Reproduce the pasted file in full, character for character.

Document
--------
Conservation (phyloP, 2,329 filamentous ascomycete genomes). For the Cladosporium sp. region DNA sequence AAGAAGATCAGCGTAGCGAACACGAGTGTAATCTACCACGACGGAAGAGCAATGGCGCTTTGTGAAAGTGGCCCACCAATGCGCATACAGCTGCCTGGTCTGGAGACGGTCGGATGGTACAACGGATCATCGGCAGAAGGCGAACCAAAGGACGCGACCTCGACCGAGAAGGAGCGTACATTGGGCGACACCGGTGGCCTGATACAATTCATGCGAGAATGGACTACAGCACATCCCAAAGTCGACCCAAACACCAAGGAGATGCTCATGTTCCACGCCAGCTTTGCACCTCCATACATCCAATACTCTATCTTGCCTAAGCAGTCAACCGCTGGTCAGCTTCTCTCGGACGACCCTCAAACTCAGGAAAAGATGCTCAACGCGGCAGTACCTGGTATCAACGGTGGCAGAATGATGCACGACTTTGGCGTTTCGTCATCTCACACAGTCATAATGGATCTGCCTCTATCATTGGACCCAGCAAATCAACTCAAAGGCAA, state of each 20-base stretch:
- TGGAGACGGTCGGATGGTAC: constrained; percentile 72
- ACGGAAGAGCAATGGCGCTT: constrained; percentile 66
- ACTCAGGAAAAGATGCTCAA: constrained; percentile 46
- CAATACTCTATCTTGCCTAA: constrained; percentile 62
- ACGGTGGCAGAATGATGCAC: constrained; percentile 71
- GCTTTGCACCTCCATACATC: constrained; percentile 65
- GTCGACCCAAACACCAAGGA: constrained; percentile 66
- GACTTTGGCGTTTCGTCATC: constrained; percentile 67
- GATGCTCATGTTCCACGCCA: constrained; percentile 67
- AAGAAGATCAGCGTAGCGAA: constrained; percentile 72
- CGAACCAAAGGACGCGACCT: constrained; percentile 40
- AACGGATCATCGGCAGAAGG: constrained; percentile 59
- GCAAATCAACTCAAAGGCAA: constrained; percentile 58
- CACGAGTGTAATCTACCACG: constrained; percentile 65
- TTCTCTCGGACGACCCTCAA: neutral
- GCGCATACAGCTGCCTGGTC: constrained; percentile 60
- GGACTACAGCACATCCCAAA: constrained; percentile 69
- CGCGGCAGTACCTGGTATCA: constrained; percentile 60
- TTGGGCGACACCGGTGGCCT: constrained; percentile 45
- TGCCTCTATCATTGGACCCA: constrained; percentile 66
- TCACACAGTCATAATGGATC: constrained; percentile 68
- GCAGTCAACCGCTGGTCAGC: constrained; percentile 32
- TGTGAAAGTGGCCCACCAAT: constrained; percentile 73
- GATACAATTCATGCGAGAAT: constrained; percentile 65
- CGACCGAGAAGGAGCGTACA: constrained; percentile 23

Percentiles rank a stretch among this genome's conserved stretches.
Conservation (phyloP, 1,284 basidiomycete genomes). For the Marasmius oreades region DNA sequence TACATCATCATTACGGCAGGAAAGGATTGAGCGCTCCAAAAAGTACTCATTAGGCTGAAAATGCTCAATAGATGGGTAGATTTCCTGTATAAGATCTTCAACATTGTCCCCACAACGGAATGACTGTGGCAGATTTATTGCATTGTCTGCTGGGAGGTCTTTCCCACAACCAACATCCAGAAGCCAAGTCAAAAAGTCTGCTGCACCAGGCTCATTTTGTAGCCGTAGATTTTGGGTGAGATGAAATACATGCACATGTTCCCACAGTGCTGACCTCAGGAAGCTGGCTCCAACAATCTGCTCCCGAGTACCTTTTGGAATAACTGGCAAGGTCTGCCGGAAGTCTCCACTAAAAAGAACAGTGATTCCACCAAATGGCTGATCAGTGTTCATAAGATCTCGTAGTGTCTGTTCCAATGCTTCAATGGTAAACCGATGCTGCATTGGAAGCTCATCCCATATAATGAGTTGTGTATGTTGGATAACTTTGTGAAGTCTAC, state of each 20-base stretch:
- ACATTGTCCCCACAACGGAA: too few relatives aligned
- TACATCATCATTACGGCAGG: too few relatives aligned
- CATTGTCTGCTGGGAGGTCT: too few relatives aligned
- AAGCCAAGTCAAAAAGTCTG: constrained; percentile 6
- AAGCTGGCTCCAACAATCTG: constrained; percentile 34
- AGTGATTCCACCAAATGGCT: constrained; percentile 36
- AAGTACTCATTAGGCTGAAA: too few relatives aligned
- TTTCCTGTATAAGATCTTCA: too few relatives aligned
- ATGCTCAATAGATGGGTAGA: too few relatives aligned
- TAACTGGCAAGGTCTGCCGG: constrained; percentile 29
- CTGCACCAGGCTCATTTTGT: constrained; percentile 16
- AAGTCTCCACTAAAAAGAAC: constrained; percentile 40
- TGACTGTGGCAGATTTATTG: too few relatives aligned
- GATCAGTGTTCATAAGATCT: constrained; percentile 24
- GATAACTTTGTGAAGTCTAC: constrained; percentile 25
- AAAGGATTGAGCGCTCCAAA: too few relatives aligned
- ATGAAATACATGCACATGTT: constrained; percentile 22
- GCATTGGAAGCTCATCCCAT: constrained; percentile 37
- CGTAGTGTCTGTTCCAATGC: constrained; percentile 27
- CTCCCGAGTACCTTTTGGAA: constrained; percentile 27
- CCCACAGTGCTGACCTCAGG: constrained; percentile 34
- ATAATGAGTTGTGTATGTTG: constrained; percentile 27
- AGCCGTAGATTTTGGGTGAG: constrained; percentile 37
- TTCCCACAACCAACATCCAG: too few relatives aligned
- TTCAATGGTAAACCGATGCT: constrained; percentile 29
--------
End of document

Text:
Conservation (phyloP, 2,329 filamentous ascomycete genomes). For the Cladosporium sp. region DNA sequence AAGAAGATCAGCGTAGCGAACACGAGTGTAATCTACCACGACGGAAGAGCAATGGCGCTTTGTGAAAGTGGCCCACCAATGCGCATACAGCTGCCTGGTCTGGAGACGGTCGGATGGTACAACGGATCATCGGCAGAAGGCGAACCAAAGGACGCGACCTCGACCGAGAAGGAGCGTACATTGGGCGACACCGGTGGCCTGATACAATTCATGCGAGAATGGACTACAGCACATCCCAAAGTCGACCCAAACACCAAGGAGATGCTCATGTTCCACGCCAGCTTTGCACCTCCATACATCCAATACTCTATCTTGCCTAAGCAGTCAACCGCTGGTCAGCTTCTCTCGGACGACCCTCAAACTCAGGAAAAGATGCTCAACGCGGCAGTACCTGGTATCAACGGTGGCAGAATGATGCACGACTTTGGCGTTTCGTCATCTCACACAGTCATAATGGATCTGCCTCTATCATTGGACCCAGCAAATCAACTCAAAGGCAA, state of each 20-base stretch:
- TGGAGACGGTCGGATGGTAC: constrained; percentile 72
- ACGGAAGAGCAATGGCGCTT: constrained; percentile 66
- ACTCAGGAAAAGATGCTCAA: constrained; percentile 46
- CAATACTCTATCTTGCCTAA: constrained; percentile 62
- ACGGTGGCAGAATGATGCAC: constrained; percentile 71
- GCTTTGCACCTCCATACATC: constrained; percentile 65
- GTCGACCCAAACACCAAGGA: constrained; percentile 66
- GACTTTGGCGTTTCGTCATC: constrained; percentile 67
- GATGCTCATGTTCCACGCCA: constrained; percentile 67
- AAGAAGATCAGCGTAGCGAA: constrained; percentile 72
- CGAACCAAAGGACGCGACCT: constrained; percentile 40
- AACGGATCATCGGCAGAAGG: constrained; percentile 59
- GCAAATCAACTCAAAGGCAA: constrained; percentile 58
- CACGAGTGTAATCTACCACG: constrained; percentile 65
- TTCTCTCGGACGACCCTCAA: neutral
- GCGCATACAGCTGCCTGGTC: constrained; percentile 60
- GGACTACAGCACATCCCAAA: constrained; percentile 69
- CGCGGCAGTACCTGGTATCA: constrained; percentile 60
- TTGGGCGACACCGGTGGCCT: constrained; percentile 45
- TGCCTCTATCATTGGACCCA: constrained; percentile 66
- TCACACAGTCATAATGGATC: constrained; percentile 68
- GCAGTCAACCGCTGGTCAGC: constrained; percentile 32
- TGTGAAAGTGGCCCACCAAT: constrained; percentile 73
- GATACAATTCATGCGAGAAT: constrained; percentile 65
- CGACCGAGAAGGAGCGTACA: constrained; percentile 23

Percentiles rank a stretch among this genome's conserved stretches.
Conservation (phyloP, 1,284 basidiomycete genomes). For the Marasmius oreades region DNA sequence TACATCATCATTACGGCAGGAAAGGATTGAGCGCTCCAAAAAGTACTCATTAGGCTGAAAATGCTCAATAGATGGGTAGATTTCCTGTATAAGATCTTCAACATTGTCCCCACAACGGAATGACTGTGGCAGATTTATTGCATTGTCTGCTGGGAGGTCTTTCCCACAACCAACATCCAGAAGCCAAGTCAAAAAGTCTGCTGCACCAGGCTCATTTTGTAGCCGTAGATTTTGGGTGAGATGAAATACATGCACATGTTCCCACAGTGCTGACCTCAGGAAGCTGGCTCCAACAATCTGCTCCCGAGTACCTTTTGGAATAACTGGCAAGGTCTGCCGGAAGTCTCCACTAAAAAGAACAGTGATTCCACCAAATGGCTGATCAGTGTTCATAAGATCTCGTAGTGTCTGTTCCAATGCTTCAATGGTAAACCGATGCTGCATTGGAAGCTCATCCCATATAATGAGTTGTGTATGTTGGATAACTTTGTGAAGTCTAC, state of each 20-base stretch:
- ACATTGTCCCCACAACGGAA: too few relatives aligned
- TACATCATCATTACGGCAGG: too few relatives aligned
- CATTGTCTGCTGGGAGGTCT: too few relatives aligned
- AAGCCAAGTCAAAAAGTCTG: constrained; percentile 6
- AAGCTGGCTCCAACAATCTG: constrained; percentile 34
- AGTGATTCCACCAAATGGCT: constrained; percentile 36
- AAGTACTCATTAGGCTGAAA: too few relatives aligned
- TTTCCTGTATAAGATCTTCA: too few relatives aligned
- ATGCTCAATAGATGGGTAGA: too few relatives aligned
- TAACTGGCAAGGTCTGCCGG: constrained; percentile 29
- CTGCACCAGGCTCATTTTGT: constrained; percentile 16
- AAGTCTCCACTAAAAAGAAC: constrained; percentile 40
- TGACTGTGGCAGATTTATTG: too few relatives aligned
- GATCAGTGTTCATAAGATCT: constrained; percentile 24
- GATAACTTTGTGAAGTCTAC: constrained; percentile 25
- AAAGGATTGAGCGCTCCAAA: too few relatives aligned
- ATGAAATACATGCACATGTT: constrained; percentile 22
- GCATTGGAAGCTCATCCCAT: constrained; percentile 37
- CGTAGTGTCTGTTCCAATGC: constrained; percentile 27
- CTCCCGAGTACCTTTTGGAA: constrained; percentile 27
- CCCACAGTGCTGACCTCAGG: constrained; percentile 34
- ATAATGAGTTGTGTATGTTG: constrained; percentile 27
- AGCCGTAGATTTTGGGTGAG: constrained; percentile 37
- TTCCCACAACCAACATCCAG: too few relatives aligned
- TTCAATGGTAAACCGATGCT: constrained; percentile 29